Ohio and Kentucky property tax valuation challenges vexing in 2021

To appeal your taxes or not appeal your real property taxes, that is the question.

For some property investors, 2020 has been a difficult year: Many retail properties, hotels and office buildings have suffered from high vacancies, high rental defaults, and slow-to-no calls from new tenants. For these categories of income-producing properties, the enormous challenges presented by COVID-19 seem to have caused a significant reduction in property values.

Thus, it makes perfect sense to challenge those values in 2021, right?

Well, not so fast. Here are some considerations:

State of Ohio

  • Tax valuation challenges filed in Ohio in 2021 are for tax year 2020, and the “tax lien date,” the target date for valuation decisions is January 1, 2020.
  • That is, of course, months before the deleterious effects of COVID-19 impacted the USA real estate market.
  • Therefore, an Ohio property owner is likely to lose a valuation challenge brought in 2021 based primarily or solely upon a downturn starting in March of April of 2020.
  • Even worse, a property owner is entitled to bring tax valuation challenges only once in a “triennial,” the 3-year cycle which Ohio uses for Board of Revision cases.
  • Hamilton County, Clermont County, Butler County, Franklin County (Columbus) and Montgomery County (Dayton) all start new triennial cycles in tax year 2020. This means that if a property owner brings and loses a tax valuation challenge brought in calendar year 2021 in those counties, the valuation by law must stay in place through tax year 2022 (first challenged again in 2023).
  • On the other hand, if a property owner waits until first quarter of 2022 to file a challenge (for tax year 2021) in those counties, he will have a much stronger basis for valuation reduction (valuation target date is then January 1, 2021).
  • On the other hand, Warren County, Lucas County (Toledo), Stark County (Canton) and Cuyahoga County (Cleveland) (among others) are in their last year of the triennial in 2020, meaning a property owner can bring a complaint in 2021 (win or lose) and then turn around and bring a fresh challenge in 2022.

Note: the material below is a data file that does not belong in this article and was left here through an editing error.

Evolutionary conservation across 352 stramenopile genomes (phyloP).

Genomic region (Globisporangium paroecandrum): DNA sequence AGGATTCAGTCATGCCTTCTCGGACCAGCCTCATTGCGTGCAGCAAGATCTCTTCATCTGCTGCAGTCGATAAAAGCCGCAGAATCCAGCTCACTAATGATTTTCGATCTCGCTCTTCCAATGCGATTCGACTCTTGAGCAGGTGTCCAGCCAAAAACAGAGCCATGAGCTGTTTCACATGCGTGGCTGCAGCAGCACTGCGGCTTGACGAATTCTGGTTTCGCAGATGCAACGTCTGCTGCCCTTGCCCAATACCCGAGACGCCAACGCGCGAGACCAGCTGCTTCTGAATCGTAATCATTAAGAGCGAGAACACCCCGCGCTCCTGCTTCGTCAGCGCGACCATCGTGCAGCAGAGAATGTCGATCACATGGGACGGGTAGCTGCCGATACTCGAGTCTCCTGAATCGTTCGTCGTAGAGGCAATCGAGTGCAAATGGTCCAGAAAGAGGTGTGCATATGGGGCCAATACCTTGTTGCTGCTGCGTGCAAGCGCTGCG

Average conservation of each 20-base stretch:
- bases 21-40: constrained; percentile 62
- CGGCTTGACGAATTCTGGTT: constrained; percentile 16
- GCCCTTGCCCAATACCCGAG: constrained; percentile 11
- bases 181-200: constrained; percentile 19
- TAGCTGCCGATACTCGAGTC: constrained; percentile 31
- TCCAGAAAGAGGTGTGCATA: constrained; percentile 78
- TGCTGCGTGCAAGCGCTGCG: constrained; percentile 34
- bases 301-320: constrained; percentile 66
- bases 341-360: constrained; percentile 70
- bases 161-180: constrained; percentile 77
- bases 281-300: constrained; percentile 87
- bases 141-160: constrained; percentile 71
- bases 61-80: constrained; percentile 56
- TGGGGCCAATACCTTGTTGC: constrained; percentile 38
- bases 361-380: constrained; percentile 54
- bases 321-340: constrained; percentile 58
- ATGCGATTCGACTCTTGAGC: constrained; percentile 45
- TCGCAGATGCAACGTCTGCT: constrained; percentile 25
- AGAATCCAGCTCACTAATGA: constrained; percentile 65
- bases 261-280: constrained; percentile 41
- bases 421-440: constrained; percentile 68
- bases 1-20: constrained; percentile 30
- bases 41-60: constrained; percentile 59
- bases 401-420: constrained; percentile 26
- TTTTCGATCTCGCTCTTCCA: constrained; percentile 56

So, an Ohio property owner should carefully consider whether to bring a 2021 challenge. It could bring great rewards or lock in an articificllay high value for three years, potentially unnecessarily.

State of Kentucky

Kentucky is an entirely different matter. Challenges of value — which are started by PVA meetings the first two weeks of May — in 2021 are for tax year 2021. Thus, the full impact of COVID-19 on property values are at issue in challenges in 2021. It is much more straightforward.

Conclusion

For assistance with an Ohio or Kentucky property tax valuation matter, contact Casey Jones (513.943.5673) or Chris Finney (513.943-6655).

 

 

 

Attorney | ‭513-943-6655 | chris@finneylawfirm.com | + posts

Leave a Reply

Your email address will not be published.

You may use these <abbr title="HyperText Markup Language">html</abbr> tags and attributes: <a href="" title=""> <abbr title=""> <acronym title=""> <b> <blockquote cite=""> <cite> <code> <del datetime=""> <em> <i> <q cite=""> <s> <strike> <strong>

*